DALLAS — King Neptune in Dallas is far more than just a business to owners Bob and Lynda Sorber.
The 57-year-old take-out seafood eatery, located at 2974 Route 415, was a place to make friends, laugh, share the news of the day, socialize and yes — work.
The business was also a place that Bob had previously worked side-by-side with his father, John, who started the take-out seafood restaurant in 1960.
All the memories, a lifetime spent building and maintaining the business’ reputation while conquering challenges, made it difficult for the couple to decide to close permanently on Friday, June 30.
“We no longer feel we can produce the quality that we were founded on,” 70-year-old Bob said as his eyes began to turn red and watery. “The modern customer base has changed.”
Lynda, who was preparing for the lunch crowd on Wednesday, said softly, “Please don’t make me cry.”
Suzanne Vernon, a long-time patron, stopped Wednesday to pick up an order of shrimp. She was sad to hear her favorite seafood spot was closing.
“I love this place,” Vernon said. “This place is fantastic. I don’t know what to do when they close.”
Vernon said it wasn’t just the seafood that made her want to come back again and again but also the friendly banter between herself, Lynda and Bob that made the shopping experience enjoyable.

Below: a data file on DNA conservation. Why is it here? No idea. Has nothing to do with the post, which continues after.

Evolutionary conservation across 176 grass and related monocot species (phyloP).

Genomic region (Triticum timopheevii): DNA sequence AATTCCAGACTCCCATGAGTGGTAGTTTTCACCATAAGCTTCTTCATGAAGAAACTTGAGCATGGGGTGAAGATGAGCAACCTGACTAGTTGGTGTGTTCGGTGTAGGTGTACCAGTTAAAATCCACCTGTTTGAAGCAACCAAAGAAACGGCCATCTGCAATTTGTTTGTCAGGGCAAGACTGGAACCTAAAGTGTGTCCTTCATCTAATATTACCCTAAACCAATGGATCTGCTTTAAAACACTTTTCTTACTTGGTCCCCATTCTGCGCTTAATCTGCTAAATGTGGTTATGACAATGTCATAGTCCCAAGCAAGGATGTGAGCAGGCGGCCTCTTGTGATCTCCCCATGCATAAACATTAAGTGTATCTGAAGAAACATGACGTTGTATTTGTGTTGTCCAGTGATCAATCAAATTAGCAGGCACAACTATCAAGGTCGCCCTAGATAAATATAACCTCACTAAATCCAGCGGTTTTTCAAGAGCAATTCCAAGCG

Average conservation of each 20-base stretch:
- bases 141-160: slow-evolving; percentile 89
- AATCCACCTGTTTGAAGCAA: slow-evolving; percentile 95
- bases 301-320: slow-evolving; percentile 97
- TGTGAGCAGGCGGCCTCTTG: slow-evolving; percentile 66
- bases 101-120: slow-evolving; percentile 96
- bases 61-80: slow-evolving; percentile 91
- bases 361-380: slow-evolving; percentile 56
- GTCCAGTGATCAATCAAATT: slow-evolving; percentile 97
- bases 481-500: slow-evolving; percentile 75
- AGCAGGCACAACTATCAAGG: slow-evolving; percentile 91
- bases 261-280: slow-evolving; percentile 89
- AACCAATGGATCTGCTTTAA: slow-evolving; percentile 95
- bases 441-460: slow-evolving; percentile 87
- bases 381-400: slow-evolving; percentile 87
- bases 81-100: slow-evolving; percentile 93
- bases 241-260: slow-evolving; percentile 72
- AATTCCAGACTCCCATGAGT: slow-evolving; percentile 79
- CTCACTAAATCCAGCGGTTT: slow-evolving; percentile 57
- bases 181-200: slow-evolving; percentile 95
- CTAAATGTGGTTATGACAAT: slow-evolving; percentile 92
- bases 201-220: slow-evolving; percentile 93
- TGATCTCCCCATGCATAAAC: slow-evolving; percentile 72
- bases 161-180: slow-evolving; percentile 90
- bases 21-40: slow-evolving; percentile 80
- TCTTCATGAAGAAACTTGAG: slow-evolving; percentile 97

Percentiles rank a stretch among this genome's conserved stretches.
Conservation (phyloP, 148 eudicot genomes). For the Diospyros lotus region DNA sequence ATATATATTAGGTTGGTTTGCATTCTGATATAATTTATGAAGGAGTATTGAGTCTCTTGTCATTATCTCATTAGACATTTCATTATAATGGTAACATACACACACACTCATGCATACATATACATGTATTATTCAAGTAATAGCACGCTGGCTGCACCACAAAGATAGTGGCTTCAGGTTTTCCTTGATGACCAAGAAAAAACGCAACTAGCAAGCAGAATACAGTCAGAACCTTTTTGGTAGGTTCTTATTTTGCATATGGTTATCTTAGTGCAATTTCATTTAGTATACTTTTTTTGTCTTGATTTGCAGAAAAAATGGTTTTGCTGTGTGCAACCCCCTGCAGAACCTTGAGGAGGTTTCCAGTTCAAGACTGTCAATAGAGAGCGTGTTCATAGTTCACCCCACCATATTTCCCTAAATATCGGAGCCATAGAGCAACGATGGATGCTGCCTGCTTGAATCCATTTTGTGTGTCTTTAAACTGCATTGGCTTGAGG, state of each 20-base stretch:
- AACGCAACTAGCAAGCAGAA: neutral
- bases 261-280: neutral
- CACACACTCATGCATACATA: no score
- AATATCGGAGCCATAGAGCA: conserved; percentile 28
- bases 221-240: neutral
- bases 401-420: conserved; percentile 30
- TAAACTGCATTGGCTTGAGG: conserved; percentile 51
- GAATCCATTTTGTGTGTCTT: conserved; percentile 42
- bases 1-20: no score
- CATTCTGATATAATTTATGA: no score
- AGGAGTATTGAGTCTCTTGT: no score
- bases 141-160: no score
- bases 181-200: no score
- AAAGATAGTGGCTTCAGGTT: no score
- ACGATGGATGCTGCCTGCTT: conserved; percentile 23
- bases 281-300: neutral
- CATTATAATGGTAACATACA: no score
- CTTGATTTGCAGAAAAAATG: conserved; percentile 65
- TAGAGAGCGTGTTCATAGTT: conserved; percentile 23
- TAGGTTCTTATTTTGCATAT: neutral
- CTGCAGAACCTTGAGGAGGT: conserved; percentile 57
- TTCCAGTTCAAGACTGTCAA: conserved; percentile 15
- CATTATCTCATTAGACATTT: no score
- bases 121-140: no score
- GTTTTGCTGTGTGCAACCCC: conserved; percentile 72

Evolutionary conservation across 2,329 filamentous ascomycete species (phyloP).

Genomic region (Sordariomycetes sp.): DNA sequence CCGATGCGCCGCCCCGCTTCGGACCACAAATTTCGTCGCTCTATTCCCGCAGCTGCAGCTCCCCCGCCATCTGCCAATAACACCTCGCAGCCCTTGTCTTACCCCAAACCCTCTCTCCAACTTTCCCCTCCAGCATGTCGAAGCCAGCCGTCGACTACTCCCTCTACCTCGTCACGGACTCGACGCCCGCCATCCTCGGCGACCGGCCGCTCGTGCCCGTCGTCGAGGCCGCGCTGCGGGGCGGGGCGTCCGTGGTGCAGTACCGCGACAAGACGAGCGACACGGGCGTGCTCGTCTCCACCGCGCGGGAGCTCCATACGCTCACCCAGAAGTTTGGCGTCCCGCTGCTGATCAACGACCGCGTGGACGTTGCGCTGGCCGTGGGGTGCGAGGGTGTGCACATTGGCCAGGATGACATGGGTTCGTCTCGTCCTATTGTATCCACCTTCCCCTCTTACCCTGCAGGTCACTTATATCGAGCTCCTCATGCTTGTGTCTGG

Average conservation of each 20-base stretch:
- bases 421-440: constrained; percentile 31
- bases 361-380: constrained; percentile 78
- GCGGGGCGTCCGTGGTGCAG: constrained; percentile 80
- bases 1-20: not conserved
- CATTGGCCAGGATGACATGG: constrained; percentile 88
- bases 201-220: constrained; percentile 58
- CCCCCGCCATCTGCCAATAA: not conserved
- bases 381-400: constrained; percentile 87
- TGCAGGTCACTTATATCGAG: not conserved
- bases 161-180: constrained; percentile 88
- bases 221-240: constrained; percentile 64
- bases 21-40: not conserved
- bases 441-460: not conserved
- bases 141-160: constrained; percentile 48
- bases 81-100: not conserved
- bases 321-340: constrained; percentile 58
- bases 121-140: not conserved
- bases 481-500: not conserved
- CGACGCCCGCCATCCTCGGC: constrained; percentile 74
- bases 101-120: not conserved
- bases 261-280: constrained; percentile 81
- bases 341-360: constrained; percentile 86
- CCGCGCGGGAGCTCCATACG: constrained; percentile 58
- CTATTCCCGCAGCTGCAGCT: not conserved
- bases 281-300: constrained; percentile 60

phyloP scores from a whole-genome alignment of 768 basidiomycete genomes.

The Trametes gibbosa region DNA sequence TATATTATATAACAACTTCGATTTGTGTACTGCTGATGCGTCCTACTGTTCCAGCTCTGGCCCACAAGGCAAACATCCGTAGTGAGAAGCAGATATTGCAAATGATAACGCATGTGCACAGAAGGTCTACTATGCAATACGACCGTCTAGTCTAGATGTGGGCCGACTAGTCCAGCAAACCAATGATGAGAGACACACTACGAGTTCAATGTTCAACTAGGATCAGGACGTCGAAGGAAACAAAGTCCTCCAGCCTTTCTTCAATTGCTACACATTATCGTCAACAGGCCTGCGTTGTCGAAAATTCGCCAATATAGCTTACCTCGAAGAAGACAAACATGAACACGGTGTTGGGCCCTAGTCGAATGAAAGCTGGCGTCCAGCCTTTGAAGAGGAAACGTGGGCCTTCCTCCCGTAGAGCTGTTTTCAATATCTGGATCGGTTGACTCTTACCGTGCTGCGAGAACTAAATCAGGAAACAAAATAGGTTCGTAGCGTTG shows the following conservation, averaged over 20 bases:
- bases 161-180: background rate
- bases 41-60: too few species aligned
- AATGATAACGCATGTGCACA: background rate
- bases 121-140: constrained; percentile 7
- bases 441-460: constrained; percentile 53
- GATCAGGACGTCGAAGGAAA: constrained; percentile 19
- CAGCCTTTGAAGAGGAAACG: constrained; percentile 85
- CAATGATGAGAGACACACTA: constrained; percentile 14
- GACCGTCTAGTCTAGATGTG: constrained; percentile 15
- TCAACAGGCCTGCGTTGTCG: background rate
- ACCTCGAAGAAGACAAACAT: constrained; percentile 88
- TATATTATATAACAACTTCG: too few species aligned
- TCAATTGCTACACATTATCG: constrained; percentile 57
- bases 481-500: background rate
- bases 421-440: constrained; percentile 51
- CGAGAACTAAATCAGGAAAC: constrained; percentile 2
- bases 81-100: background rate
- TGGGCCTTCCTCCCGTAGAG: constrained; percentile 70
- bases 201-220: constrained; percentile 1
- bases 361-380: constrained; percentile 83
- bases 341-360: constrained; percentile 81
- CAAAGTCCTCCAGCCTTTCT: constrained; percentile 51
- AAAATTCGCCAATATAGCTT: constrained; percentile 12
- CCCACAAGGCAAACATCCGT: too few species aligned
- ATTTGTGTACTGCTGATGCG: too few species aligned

“I don’t want to buy my seafood from a grocery store,” Vernon said.
The friendship between the couple and their regular customers grew over time. Bob and Lynda could almost guess their customers’ orders.
Over the years, King Neptune became well-known for its fresh seafood and coleslaw.
“The fish came from Alaska and Iceland, scallops from Canada and shrimp from the Gulf Coast,” Bob said.
Customers would come from all over the state to get their seafood during the holiday season, he added.
“We had people come from Williamsport and Scranton,” he said. “They came from all over.”
Lynda’s coleslaw was also a fan favorite.
“I’m taking the recipe to my grave,” she said, laughing.
The couple also had some challenges over the years, including a fire, being robbed and having a car crash into the front of the building.
Customer support and a desire to keep King Neptune afloat inspired them to keep going.
Unfortunately, changing business tides forced the couple to prepare for a new adventure together. They have not set a new course, but know they will miss their customers who had become an extended family.
Lynda said she might seek a part-time job stay in touch with the public.
“I will miss the people,” she said.
“I will miss being active with the public,” Bob said, adding, “I want to thank the Back Mountain for their support all these years.”
Reach Eileen Godin at 570-991-6387 or on Twitter @TLNews.